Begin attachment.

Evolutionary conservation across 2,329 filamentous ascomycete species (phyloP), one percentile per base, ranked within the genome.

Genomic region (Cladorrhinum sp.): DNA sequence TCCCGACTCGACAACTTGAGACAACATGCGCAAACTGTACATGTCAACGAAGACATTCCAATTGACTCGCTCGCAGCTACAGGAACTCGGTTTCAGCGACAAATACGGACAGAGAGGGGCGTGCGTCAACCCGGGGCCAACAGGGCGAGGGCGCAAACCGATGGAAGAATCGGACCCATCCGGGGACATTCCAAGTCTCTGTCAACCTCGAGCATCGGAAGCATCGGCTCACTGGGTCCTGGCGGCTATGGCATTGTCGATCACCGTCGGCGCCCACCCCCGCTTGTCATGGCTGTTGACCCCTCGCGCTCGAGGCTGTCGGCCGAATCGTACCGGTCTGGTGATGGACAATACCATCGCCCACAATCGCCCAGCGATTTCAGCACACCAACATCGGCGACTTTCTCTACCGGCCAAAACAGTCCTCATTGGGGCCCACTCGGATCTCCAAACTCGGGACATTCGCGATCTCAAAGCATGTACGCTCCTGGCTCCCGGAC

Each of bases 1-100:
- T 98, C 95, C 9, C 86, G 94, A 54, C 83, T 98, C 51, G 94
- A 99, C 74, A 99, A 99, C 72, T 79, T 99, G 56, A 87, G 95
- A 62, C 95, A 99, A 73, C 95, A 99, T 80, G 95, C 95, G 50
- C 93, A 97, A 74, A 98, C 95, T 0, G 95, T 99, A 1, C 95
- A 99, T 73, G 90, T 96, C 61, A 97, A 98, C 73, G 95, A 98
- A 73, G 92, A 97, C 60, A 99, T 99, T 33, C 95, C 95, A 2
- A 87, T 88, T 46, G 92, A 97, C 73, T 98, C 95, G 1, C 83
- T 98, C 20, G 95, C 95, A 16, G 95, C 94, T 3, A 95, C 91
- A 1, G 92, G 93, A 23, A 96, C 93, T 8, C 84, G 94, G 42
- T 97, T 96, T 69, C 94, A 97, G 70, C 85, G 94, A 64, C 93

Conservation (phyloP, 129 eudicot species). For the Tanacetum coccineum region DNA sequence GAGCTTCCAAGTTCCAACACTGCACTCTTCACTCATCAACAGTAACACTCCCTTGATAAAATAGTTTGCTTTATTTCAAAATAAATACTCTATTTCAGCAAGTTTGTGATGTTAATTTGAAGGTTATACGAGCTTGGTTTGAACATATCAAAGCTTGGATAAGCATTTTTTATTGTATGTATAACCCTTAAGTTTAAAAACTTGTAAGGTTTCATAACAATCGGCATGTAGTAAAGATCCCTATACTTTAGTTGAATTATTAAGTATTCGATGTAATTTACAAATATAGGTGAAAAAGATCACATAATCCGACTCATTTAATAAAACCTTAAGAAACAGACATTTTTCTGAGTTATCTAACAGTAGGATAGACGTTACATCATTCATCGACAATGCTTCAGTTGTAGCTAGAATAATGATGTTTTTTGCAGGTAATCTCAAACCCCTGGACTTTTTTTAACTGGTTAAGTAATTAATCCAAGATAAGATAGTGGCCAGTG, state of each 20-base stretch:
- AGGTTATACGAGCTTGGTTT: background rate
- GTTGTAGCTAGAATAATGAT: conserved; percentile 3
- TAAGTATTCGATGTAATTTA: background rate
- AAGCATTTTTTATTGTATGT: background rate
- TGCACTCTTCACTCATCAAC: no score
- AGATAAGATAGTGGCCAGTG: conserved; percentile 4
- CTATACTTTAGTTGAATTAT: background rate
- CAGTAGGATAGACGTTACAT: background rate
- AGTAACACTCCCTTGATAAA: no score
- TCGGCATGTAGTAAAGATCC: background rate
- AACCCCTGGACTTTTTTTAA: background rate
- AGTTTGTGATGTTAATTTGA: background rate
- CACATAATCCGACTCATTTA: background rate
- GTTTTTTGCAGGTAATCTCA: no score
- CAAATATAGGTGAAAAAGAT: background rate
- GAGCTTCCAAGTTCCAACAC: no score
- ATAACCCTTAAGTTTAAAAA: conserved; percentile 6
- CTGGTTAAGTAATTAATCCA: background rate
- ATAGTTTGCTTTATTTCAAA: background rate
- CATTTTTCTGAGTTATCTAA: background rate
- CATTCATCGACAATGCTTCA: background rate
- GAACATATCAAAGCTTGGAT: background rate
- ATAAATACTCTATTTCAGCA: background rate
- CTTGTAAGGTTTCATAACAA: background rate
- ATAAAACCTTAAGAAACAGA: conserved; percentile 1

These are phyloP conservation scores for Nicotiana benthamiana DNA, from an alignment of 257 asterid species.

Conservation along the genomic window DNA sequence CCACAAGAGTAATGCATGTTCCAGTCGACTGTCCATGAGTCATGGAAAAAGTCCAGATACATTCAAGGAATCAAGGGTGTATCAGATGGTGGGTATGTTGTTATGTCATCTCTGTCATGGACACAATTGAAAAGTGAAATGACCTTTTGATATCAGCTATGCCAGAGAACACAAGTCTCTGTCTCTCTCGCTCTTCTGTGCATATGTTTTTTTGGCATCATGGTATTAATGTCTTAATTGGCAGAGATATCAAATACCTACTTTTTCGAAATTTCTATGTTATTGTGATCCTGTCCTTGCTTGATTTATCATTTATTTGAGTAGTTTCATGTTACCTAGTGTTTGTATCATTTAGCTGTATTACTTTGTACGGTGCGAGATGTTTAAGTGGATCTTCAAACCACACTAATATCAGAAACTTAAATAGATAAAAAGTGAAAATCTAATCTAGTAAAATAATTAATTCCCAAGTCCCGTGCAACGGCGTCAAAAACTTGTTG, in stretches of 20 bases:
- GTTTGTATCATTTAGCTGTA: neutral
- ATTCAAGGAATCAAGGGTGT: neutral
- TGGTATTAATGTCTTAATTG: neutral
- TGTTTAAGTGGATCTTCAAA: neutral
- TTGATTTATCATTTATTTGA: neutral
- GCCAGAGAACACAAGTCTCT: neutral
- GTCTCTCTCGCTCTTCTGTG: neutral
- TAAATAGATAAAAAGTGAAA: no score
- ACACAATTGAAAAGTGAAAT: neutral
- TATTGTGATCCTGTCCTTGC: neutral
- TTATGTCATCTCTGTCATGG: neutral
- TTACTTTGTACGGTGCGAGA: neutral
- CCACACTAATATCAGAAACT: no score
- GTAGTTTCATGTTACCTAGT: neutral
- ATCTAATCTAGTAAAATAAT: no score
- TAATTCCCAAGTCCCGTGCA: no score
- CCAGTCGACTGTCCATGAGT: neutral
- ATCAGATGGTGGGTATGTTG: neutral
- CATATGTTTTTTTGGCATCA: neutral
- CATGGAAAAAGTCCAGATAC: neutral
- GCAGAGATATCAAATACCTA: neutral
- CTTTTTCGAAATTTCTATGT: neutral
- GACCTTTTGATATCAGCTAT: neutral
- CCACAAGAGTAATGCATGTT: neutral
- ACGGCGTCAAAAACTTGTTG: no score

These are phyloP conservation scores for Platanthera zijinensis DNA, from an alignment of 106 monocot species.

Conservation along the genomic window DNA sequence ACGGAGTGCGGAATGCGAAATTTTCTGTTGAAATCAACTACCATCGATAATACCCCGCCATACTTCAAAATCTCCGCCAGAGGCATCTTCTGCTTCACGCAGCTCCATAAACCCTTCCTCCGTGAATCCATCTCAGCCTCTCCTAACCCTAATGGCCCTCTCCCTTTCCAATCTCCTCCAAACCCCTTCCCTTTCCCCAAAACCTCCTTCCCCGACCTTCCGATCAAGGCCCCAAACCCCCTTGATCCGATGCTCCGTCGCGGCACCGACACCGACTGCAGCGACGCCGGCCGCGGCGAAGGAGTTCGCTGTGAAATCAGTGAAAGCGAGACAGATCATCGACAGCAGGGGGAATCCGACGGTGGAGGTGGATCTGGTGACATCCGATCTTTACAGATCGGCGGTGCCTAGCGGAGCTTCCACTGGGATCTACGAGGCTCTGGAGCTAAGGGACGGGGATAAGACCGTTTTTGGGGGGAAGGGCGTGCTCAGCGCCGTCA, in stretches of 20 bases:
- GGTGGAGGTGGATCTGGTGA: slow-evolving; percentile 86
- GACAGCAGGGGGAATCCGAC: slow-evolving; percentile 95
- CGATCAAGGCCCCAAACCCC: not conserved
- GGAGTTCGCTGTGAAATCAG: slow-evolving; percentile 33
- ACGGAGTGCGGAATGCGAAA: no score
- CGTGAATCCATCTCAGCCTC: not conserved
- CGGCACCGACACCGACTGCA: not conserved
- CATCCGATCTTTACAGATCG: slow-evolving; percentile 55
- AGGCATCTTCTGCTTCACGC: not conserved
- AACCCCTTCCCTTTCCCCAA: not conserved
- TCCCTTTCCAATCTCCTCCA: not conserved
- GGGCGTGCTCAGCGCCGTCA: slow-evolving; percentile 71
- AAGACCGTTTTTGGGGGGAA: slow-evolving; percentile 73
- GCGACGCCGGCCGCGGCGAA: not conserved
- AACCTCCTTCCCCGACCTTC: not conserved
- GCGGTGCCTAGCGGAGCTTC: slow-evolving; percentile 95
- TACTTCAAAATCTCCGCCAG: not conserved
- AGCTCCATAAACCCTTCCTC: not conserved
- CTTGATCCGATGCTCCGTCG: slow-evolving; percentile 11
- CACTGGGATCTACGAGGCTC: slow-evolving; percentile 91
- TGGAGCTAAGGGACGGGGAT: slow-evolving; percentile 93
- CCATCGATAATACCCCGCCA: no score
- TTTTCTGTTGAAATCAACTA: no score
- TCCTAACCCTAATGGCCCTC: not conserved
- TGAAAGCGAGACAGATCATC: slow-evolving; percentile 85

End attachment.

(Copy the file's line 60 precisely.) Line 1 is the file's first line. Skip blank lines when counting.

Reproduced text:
- CATATGTTTTTTTGGCATCA: neutral